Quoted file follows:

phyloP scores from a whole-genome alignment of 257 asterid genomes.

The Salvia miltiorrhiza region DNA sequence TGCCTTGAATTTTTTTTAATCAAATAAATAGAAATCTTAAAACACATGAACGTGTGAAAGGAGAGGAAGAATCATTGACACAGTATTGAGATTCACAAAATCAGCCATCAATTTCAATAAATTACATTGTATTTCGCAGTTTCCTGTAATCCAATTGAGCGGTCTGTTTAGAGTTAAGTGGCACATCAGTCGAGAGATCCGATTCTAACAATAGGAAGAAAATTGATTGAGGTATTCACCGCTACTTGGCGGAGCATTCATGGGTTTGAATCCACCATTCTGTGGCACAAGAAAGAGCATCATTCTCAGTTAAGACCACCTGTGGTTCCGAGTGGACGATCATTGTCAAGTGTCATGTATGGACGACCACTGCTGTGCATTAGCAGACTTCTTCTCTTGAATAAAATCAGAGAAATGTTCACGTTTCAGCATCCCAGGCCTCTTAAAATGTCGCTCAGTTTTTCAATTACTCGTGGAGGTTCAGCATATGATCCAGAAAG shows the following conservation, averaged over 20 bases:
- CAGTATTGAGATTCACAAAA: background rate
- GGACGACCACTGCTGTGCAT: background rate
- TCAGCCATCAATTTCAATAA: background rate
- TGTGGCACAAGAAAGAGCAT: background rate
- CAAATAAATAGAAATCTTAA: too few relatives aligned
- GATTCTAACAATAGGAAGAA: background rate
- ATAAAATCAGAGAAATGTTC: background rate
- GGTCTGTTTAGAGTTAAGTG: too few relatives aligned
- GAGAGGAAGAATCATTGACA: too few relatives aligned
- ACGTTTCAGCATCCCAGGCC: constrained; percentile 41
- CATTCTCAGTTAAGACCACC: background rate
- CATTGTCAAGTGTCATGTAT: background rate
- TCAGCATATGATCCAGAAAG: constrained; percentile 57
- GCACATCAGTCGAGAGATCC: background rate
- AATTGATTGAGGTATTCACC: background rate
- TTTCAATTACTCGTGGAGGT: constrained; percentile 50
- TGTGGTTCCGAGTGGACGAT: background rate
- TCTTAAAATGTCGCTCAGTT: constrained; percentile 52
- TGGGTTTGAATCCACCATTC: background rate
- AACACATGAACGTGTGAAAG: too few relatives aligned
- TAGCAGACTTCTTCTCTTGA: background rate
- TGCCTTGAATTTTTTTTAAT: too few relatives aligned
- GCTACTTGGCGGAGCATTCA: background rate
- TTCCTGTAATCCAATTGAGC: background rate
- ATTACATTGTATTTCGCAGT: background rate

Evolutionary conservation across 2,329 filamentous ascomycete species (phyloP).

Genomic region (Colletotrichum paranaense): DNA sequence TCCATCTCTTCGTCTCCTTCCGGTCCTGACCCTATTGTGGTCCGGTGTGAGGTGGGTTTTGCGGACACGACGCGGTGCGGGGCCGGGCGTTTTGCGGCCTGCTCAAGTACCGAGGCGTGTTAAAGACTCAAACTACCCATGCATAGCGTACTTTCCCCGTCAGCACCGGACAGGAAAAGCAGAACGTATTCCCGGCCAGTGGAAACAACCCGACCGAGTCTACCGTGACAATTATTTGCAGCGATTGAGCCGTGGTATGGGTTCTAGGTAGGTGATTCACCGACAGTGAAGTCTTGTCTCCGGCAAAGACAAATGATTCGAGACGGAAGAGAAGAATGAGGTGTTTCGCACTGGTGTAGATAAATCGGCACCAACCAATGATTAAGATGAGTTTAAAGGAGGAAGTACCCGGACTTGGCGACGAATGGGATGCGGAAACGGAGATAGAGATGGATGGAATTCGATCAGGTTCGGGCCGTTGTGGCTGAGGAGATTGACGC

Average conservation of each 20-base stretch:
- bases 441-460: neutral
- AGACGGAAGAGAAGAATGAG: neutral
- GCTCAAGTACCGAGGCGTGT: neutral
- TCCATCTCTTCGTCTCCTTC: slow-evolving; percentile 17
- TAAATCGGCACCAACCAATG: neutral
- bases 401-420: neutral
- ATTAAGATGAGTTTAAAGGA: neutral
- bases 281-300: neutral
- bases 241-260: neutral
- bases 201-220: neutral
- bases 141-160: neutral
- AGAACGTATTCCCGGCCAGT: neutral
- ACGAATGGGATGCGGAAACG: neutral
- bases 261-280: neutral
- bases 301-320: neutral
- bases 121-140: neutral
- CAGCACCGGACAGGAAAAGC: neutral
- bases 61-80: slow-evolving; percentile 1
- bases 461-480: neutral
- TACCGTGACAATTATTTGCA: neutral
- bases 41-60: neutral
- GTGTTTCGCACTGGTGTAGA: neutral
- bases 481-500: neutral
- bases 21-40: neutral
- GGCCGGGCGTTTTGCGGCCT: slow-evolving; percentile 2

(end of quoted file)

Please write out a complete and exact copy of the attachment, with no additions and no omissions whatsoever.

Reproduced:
phyloP scores from a whole-genome alignment of 257 asterid genomes.

The Salvia miltiorrhiza region DNA sequence TGCCTTGAATTTTTTTTAATCAAATAAATAGAAATCTTAAAACACATGAACGTGTGAAAGGAGAGGAAGAATCATTGACACAGTATTGAGATTCACAAAATCAGCCATCAATTTCAATAAATTACATTGTATTTCGCAGTTTCCTGTAATCCAATTGAGCGGTCTGTTTAGAGTTAAGTGGCACATCAGTCGAGAGATCCGATTCTAACAATAGGAAGAAAATTGATTGAGGTATTCACCGCTACTTGGCGGAGCATTCATGGGTTTGAATCCACCATTCTGTGGCACAAGAAAGAGCATCATTCTCAGTTAAGACCACCTGTGGTTCCGAGTGGACGATCATTGTCAAGTGTCATGTATGGACGACCACTGCTGTGCATTAGCAGACTTCTTCTCTTGAATAAAATCAGAGAAATGTTCACGTTTCAGCATCCCAGGCCTCTTAAAATGTCGCTCAGTTTTTCAATTACTCGTGGAGGTTCAGCATATGATCCAGAAAG shows the following conservation, averaged over 20 bases:
- CAGTATTGAGATTCACAAAA: background rate
- GGACGACCACTGCTGTGCAT: background rate
- TCAGCCATCAATTTCAATAA: background rate
- TGTGGCACAAGAAAGAGCAT: background rate
- CAAATAAATAGAAATCTTAA: too few relatives aligned
- GATTCTAACAATAGGAAGAA: background rate
- ATAAAATCAGAGAAATGTTC: background rate
- GGTCTGTTTAGAGTTAAGTG: too few relatives aligned
- GAGAGGAAGAATCATTGACA: too few relatives aligned
- ACGTTTCAGCATCCCAGGCC: constrained; percentile 41
- CATTCTCAGTTAAGACCACC: background rate
- CATTGTCAAGTGTCATGTAT: background rate
- TCAGCATATGATCCAGAAAG: constrained; percentile 57
- GCACATCAGTCGAGAGATCC: background rate
- AATTGATTGAGGTATTCACC: background rate
- TTTCAATTACTCGTGGAGGT: constrained; percentile 50
- TGTGGTTCCGAGTGGACGAT: background rate
- TCTTAAAATGTCGCTCAGTT: constrained; percentile 52
- TGGGTTTGAATCCACCATTC: background rate
- AACACATGAACGTGTGAAAG: too few relatives aligned
- TAGCAGACTTCTTCTCTTGA: background rate
- TGCCTTGAATTTTTTTTAAT: too few relatives aligned
- GCTACTTGGCGGAGCATTCA: background rate
- TTCCTGTAATCCAATTGAGC: background rate
- ATTACATTGTATTTCGCAGT: background rate

Evolutionary conservation across 2,329 filamentous ascomycete species (phyloP).

Genomic region (Colletotrichum paranaense): DNA sequence TCCATCTCTTCGTCTCCTTCCGGTCCTGACCCTATTGTGGTCCGGTGTGAGGTGGGTTTTGCGGACACGACGCGGTGCGGGGCCGGGCGTTTTGCGGCCTGCTCAAGTACCGAGGCGTGTTAAAGACTCAAACTACCCATGCATAGCGTACTTTCCCCGTCAGCACCGGACAGGAAAAGCAGAACGTATTCCCGGCCAGTGGAAACAACCCGACCGAGTCTACCGTGACAATTATTTGCAGCGATTGAGCCGTGGTATGGGTTCTAGGTAGGTGATTCACCGACAGTGAAGTCTTGTCTCCGGCAAAGACAAATGATTCGAGACGGAAGAGAAGAATGAGGTGTTTCGCACTGGTGTAGATAAATCGGCACCAACCAATGATTAAGATGAGTTTAAAGGAGGAAGTACCCGGACTTGGCGACGAATGGGATGCGGAAACGGAGATAGAGATGGATGGAATTCGATCAGGTTCGGGCCGTTGTGGCTGAGGAGATTGACGC

Average conservation of each 20-base stretch:
- bases 441-460: neutral
- AGACGGAAGAGAAGAATGAG: neutral
- GCTCAAGTACCGAGGCGTGT: neutral
- TCCATCTCTTCGTCTCCTTC: slow-evolving; percentile 17
- TAAATCGGCACCAACCAATG: neutral
- bases 401-420: neutral
- ATTAAGATGAGTTTAAAGGA: neutral
- bases 281-300: neutral
- bases 241-260: neutral
- bases 201-220: neutral
- bases 141-160: neutral
- AGAACGTATTCCCGGCCAGT: neutral
- ACGAATGGGATGCGGAAACG: neutral
- bases 261-280: neutral
- bases 301-320: neutral
- bases 121-140: neutral
- CAGCACCGGACAGGAAAAGC: neutral
- bases 61-80: slow-evolving; percentile 1
- bases 461-480: neutral
- TACCGTGACAATTATTTGCA: neutral
- bases 41-60: neutral
- GTGTTTCGCACTGGTGTAGA: neutral
- bases 481-500: neutral
- bases 21-40: neutral
- GGCCGGGCGTTTTGCGGCCT: slow-evolving; percentile 2